Where Do Tired Moms Go?

Yandi Hlomuka
5 min readSep 11, 2020


Parenting is an adventure I wanted no part of. I’ve lost count of the times I’ve woken up defeated and ready for an opt-out button from motherhood. The fact that I have to show up for my child, whether or not tired, has been the hardest reality to grasp.

I’m not a natural nurturer. Since childhood, I had no desire to be a mother. I broke apart all the dolls bought for me as tending to them or even my younger cousins made little sense to me. I knew then that I wasn’t cut out for kids.

Life has a twisted sense of humour. In 2015, I found out I was pregnant. I was more afraid than excited. It was a high-risk pregnancy and going through it alone was traumatic. However, later in the pregnancy, I was annoyed. My life had been taken over by a tiny human growing inside of me, and there was no escaping him. I couldn’t eat what I wanted or sleep when I wanted, as his kicking would keep me up.

Image Source: Pixabay/@waldryano

My son was born at 32 weeks and that meant a prolonged hospital stay, however he gained the requisite weight and they discharged us in nine days. Life at the hospital was simple. There were no expectations to be knowledgeable about motherhood. The nurses were supportive. All I had to do was feed the baby, sleep, and eat.

My son at birth

Things changed when we got home. There was no safe space to make mistakes and learn. I somehow had to know how to raise a child and all the emotions that accompany that as if I was born with a handbook attached to me. I resented the change from the hospital as life in the real world heighten my insecurities and exposed my shortcomings to scrutiny by my family.

I resented not having an identity outside being a mother. My entire life revolved around my child and that was overwhelming. I thought of joining “Mommy Groups” on Social Media but refrained from it as I would have had no significant contribution. I wanted to get away from my son while other mothers found fulfillment doting on their kids.

Before having a child, I didn’t appreciate just how tough and taxing raising one is. My son and I are opposites. I’m introverted, calm, and thrive in solitude while he is energetic, talkative, and very extroverted. You can imagine how exhausted I am constantly.

The mistake I made was viewing my introversion as a flaw, as something to be ashamed of. I went through the motions of raising him without being emotionally invested because I obsessed about getting things right, but there’s no right way to parenting. It’s a long journey of trial and error. I’ve embraced who I am and my way of parenting without the need to exert myself.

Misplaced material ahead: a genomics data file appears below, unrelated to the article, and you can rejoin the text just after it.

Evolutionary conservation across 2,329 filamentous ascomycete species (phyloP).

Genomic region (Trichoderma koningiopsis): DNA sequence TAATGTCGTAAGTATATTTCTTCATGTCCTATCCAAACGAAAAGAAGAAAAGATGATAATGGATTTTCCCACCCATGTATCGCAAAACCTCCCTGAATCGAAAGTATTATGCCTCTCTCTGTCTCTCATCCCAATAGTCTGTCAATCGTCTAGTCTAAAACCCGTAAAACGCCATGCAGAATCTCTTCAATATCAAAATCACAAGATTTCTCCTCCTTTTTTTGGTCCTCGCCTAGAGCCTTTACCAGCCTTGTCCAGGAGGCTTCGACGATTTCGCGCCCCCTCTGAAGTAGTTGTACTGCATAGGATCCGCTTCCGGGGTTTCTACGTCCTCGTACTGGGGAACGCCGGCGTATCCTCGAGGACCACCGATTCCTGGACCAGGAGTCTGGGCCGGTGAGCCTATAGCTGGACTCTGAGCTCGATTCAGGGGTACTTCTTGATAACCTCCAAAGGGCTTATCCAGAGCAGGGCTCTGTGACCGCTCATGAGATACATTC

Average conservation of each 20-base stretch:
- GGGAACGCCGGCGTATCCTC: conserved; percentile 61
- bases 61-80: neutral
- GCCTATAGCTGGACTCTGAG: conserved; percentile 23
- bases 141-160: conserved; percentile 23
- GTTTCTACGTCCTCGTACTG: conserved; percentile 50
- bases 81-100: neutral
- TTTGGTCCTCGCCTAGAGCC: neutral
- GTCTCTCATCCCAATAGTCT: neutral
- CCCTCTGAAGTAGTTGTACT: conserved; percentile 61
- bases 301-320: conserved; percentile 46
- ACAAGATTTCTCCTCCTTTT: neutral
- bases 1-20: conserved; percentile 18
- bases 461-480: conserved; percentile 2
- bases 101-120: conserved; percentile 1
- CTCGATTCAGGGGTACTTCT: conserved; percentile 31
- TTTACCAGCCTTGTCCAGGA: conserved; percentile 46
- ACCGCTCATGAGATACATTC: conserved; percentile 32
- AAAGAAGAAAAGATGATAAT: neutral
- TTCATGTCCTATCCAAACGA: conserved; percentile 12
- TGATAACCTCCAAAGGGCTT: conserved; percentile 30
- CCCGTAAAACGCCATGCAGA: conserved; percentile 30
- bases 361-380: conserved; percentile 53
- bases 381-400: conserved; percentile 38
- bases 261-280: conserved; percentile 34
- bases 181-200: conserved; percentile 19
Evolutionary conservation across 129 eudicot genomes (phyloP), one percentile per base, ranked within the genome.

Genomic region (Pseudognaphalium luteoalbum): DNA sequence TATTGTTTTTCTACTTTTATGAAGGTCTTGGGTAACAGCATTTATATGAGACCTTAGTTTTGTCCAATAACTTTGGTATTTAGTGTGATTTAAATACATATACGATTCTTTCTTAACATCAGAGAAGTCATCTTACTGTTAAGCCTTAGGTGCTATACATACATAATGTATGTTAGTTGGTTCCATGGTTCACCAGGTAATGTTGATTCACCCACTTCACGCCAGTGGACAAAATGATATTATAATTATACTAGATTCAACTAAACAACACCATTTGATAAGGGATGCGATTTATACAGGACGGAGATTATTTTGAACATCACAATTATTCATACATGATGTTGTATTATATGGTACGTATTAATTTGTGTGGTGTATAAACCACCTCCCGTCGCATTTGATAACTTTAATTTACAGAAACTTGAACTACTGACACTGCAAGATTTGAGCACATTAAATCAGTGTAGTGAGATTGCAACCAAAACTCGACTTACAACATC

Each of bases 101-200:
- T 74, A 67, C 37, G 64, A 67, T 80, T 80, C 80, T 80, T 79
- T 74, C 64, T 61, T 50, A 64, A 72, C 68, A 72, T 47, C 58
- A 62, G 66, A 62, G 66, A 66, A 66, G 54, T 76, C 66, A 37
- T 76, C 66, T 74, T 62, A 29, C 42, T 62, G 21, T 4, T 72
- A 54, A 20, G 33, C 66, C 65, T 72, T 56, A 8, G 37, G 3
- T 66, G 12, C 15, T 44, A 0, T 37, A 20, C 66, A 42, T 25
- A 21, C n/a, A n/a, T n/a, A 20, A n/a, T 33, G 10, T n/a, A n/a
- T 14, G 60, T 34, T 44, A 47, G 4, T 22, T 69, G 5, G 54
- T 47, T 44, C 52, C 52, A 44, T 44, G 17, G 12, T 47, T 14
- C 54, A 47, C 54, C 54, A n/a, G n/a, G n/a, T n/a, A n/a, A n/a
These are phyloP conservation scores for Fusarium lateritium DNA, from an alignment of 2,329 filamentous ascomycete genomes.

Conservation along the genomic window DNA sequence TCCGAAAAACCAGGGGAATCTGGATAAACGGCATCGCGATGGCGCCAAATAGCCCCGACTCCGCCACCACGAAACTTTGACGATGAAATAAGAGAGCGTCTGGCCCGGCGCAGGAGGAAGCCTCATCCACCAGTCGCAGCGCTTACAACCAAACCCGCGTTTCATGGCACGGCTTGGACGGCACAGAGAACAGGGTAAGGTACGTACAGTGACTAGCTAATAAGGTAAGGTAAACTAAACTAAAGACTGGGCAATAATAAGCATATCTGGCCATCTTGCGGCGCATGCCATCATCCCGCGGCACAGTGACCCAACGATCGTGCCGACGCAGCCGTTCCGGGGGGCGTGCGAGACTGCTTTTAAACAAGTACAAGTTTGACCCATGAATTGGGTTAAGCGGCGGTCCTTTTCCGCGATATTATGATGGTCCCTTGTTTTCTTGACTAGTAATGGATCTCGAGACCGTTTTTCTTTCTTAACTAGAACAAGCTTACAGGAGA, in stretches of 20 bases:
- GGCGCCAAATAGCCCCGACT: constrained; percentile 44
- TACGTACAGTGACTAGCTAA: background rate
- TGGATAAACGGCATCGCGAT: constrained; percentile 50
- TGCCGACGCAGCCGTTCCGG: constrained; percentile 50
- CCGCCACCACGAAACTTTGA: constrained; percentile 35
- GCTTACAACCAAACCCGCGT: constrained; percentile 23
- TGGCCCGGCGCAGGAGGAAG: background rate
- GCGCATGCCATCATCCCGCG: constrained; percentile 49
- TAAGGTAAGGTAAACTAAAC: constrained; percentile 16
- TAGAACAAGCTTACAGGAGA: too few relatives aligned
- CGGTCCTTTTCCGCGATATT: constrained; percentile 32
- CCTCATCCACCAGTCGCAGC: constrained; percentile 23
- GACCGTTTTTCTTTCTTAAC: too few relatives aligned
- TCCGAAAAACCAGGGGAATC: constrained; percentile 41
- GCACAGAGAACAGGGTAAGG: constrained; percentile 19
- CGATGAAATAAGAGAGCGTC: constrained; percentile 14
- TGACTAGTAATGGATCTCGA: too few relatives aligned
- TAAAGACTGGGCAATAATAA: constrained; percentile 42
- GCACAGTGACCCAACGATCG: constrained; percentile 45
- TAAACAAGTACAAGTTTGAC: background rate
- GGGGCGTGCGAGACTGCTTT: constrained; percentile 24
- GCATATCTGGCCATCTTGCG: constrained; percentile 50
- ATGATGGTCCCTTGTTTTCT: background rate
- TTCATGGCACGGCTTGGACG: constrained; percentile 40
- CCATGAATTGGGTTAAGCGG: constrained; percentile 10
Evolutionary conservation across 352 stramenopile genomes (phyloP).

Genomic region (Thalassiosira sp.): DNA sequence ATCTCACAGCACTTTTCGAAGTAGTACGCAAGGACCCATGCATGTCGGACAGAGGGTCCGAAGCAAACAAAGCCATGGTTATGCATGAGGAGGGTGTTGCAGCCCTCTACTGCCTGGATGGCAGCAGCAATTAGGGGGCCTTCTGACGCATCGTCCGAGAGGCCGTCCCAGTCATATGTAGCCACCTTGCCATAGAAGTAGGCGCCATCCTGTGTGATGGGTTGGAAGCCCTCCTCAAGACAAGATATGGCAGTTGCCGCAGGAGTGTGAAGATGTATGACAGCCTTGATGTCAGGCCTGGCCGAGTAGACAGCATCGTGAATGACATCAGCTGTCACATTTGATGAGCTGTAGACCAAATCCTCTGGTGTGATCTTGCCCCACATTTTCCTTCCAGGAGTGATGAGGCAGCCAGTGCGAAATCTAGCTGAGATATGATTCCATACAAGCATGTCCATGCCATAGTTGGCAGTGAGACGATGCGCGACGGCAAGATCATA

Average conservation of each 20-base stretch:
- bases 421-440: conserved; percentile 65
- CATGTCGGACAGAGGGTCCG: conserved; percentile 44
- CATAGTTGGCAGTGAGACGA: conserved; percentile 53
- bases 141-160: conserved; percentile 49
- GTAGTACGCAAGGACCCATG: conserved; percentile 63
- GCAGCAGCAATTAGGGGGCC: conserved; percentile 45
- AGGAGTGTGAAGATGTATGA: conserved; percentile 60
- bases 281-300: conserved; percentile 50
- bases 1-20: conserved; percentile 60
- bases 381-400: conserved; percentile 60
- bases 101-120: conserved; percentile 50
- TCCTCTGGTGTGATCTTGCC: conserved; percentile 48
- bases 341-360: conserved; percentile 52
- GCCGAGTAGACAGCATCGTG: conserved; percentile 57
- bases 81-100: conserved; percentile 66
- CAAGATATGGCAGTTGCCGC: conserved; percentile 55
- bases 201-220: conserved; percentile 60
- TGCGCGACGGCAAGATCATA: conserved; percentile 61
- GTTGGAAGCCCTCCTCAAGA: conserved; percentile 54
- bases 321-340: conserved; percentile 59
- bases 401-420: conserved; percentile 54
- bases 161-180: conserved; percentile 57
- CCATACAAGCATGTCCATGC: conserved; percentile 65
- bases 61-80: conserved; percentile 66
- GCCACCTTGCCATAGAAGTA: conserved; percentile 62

Five years into parenting, I am still overwhelmed. My son asks a million questions per day, wants to play all the time, and is constantly on the move from morning to night. I sometimes have to beg him to sleep because he doesn’t know when to stop. His energy exhausts me.

So where do tired moms go?

Wouldn’t it be amazing if there was a Mommy Resort to escape to? A place where we can be ourselves in all our glory. One can decide the duration of their stay, be it an hour or a few, a day or a week.

We can sit in a circle, drink our wine, eat our chocolate without sharing, cry, laugh, or whatever our hearts’ desires. The kids can be looked after in another wing and we can finally have time to collect our thoughts, catch up on the reading we’ve put off, have conversations about things unrelated to our kids, and have uninterrupted sleep.

Until someone builds that Mommy Resort, I make it a point to steal pockets of time to do what I like. I hike, read, watch science videos on YouTube and spend as much time alone as I can manage. I am a better mother when I’ve had my solitude.

I still don’t know what I’m doing, and that’s okay. Every day is an opportunity to learn. Nurturing may not be second nature to me, but I am a damn good mother and I thank the internet (Google and mom blogs) for validating the parent I am when my immediate environment was harsh.

I wrote this post locked in the bathroom with my son banging on the door because he wanted to ask more questions. More often than not, I want to look him in the eyes and say,

“Look, I get it. You like me. I like you too but please give me 5 minutes, I need to breathe.”

And I know that he will respond with his infectious laugh or a hug.



Yandi Hlomuka

A woman and her notebook under the tree at the top of the hill, doodling all the thoughts that her lips fail to utter.